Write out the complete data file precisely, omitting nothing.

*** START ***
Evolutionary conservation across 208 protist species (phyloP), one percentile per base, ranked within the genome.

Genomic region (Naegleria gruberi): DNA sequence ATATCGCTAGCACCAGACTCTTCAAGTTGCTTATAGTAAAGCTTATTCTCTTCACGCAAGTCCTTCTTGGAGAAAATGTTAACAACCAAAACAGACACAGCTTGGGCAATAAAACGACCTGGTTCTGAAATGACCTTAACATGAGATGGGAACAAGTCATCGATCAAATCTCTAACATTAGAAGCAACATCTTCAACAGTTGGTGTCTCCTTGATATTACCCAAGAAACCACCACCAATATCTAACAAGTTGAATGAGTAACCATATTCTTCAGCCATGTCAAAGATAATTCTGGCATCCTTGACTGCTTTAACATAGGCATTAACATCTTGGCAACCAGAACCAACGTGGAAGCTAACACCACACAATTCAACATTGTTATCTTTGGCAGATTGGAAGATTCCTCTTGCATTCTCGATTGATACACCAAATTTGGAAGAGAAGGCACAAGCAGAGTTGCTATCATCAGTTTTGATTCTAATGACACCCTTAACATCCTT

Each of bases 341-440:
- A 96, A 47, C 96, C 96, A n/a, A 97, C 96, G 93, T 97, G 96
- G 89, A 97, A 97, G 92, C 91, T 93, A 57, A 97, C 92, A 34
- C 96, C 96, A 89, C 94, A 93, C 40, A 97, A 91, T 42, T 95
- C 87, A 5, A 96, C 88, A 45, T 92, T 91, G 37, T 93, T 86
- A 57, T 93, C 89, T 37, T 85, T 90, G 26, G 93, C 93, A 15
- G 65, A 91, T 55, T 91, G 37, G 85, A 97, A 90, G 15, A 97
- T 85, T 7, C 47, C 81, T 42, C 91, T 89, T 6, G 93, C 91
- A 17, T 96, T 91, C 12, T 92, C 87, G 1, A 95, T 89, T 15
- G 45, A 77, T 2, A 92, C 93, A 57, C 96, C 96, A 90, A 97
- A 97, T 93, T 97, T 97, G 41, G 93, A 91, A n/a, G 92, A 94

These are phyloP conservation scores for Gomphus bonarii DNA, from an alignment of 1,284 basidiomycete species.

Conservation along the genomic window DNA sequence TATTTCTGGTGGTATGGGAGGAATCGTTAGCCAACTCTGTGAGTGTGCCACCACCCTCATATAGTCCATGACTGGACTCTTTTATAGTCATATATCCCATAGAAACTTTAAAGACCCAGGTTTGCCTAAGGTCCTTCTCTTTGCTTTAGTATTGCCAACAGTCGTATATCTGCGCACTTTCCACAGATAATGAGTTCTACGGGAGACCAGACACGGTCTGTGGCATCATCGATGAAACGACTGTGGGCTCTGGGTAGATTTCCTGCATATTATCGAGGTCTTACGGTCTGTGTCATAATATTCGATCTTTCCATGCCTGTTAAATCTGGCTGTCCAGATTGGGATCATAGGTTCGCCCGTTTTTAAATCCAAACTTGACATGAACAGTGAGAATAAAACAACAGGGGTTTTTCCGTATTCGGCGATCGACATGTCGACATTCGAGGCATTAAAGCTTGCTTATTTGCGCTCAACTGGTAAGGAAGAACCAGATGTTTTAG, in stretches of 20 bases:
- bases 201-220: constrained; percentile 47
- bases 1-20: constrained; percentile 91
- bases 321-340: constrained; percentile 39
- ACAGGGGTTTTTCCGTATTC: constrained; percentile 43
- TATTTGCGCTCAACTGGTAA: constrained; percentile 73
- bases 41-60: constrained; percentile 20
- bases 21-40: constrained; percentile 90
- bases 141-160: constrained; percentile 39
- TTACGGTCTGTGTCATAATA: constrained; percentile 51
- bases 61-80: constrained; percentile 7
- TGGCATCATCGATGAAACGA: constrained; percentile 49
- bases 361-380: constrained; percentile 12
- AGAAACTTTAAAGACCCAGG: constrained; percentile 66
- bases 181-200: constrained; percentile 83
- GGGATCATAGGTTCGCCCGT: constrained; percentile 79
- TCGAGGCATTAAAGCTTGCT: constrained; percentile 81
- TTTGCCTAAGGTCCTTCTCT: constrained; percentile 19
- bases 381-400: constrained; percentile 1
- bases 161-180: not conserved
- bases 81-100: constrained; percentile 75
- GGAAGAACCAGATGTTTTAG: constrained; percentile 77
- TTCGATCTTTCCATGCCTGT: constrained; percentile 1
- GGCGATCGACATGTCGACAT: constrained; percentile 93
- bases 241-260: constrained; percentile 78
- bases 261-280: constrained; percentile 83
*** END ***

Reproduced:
Evolutionary conservation across 208 protist species (phyloP), one percentile per base, ranked within the genome.

Genomic region (Naegleria gruberi): DNA sequence ATATCGCTAGCACCAGACTCTTCAAGTTGCTTATAGTAAAGCTTATTCTCTTCACGCAAGTCCTTCTTGGAGAAAATGTTAACAACCAAAACAGACACAGCTTGGGCAATAAAACGACCTGGTTCTGAAATGACCTTAACATGAGATGGGAACAAGTCATCGATCAAATCTCTAACATTAGAAGCAACATCTTCAACAGTTGGTGTCTCCTTGATATTACCCAAGAAACCACCACCAATATCTAACAAGTTGAATGAGTAACCATATTCTTCAGCCATGTCAAAGATAATTCTGGCATCCTTGACTGCTTTAACATAGGCATTAACATCTTGGCAACCAGAACCAACGTGGAAGCTAACACCACACAATTCAACATTGTTATCTTTGGCAGATTGGAAGATTCCTCTTGCATTCTCGATTGATACACCAAATTTGGAAGAGAAGGCACAAGCAGAGTTGCTATCATCAGTTTTGATTCTAATGACACCCTTAACATCCTT

Each of bases 341-440:
- A 96, A 47, C 96, C 96, A n/a, A 97, C 96, G 93, T 97, G 96
- G 89, A 97, A 97, G 92, C 91, T 93, A 57, A 97, C 92, A 34
- C 96, C 96, A 89, C 94, A 93, C 40, A 97, A 91, T 42, T 95
- C 87, A 5, A 96, C 88, A 45, T 92, T 91, G 37, T 93, T 86
- A 57, T 93, C 89, T 37, T 85, T 90, G 26, G 93, C 93, A 15
- G 65, A 91, T 55, T 91, G 37, G 85, A 97, A 90, G 15, A 97
- T 85, T 7, C 47, C 81, T 42, C 91, T 89, T 6, G 93, C 91
- A 17, T 96, T 91, C 12, T 92, C 87, G 1, A 95, T 89, T 15
- G 45, A 77, T 2, A 92, C 93, A 57, C 96, C 96, A 90, A 97
- A 97, T 93, T 97, T 97, G 41, G 93, A 91, A n/a, G 92, A 94

These are phyloP conservation scores for Gomphus bonarii DNA, from an alignment of 1,284 basidiomycete species.

Conservation along the genomic window DNA sequence TATTTCTGGTGGTATGGGAGGAATCGTTAGCCAACTCTGTGAGTGTGCCACCACCCTCATATAGTCCATGACTGGACTCTTTTATAGTCATATATCCCATAGAAACTTTAAAGACCCAGGTTTGCCTAAGGTCCTTCTCTTTGCTTTAGTATTGCCAACAGTCGTATATCTGCGCACTTTCCACAGATAATGAGTTCTACGGGAGACCAGACACGGTCTGTGGCATCATCGATGAAACGACTGTGGGCTCTGGGTAGATTTCCTGCATATTATCGAGGTCTTACGGTCTGTGTCATAATATTCGATCTTTCCATGCCTGTTAAATCTGGCTGTCCAGATTGGGATCATAGGTTCGCCCGTTTTTAAATCCAAACTTGACATGAACAGTGAGAATAAAACAACAGGGGTTTTTCCGTATTCGGCGATCGACATGTCGACATTCGAGGCATTAAAGCTTGCTTATTTGCGCTCAACTGGTAAGGAAGAACCAGATGTTTTAG, in stretches of 20 bases:
- bases 201-220: constrained; percentile 47
- bases 1-20: constrained; percentile 91
- bases 321-340: constrained; percentile 39
- ACAGGGGTTTTTCCGTATTC: constrained; percentile 43
- TATTTGCGCTCAACTGGTAA: constrained; percentile 73
- bases 41-60: constrained; percentile 20
- bases 21-40: constrained; percentile 90
- bases 141-160: constrained; percentile 39
- TTACGGTCTGTGTCATAATA: constrained; percentile 51
- bases 61-80: constrained; percentile 7
- TGGCATCATCGATGAAACGA: constrained; percentile 49
- bases 361-380: constrained; percentile 12
- AGAAACTTTAAAGACCCAGG: constrained; percentile 66
- bases 181-200: constrained; percentile 83
- GGGATCATAGGTTCGCCCGT: constrained; percentile 79
- TCGAGGCATTAAAGCTTGCT: constrained; percentile 81
- TTTGCCTAAGGTCCTTCTCT: constrained; percentile 19
- bases 381-400: constrained; percentile 1
- bases 161-180: not conserved
- bases 81-100: constrained; percentile 75
- GGAAGAACCAGATGTTTTAG: constrained; percentile 77
- TTCGATCTTTCCATGCCTGT: constrained; percentile 1
- GGCGATCGACATGTCGACAT: constrained; percentile 93
- bases 241-260: constrained; percentile 78
- bases 261-280: constrained; percentile 83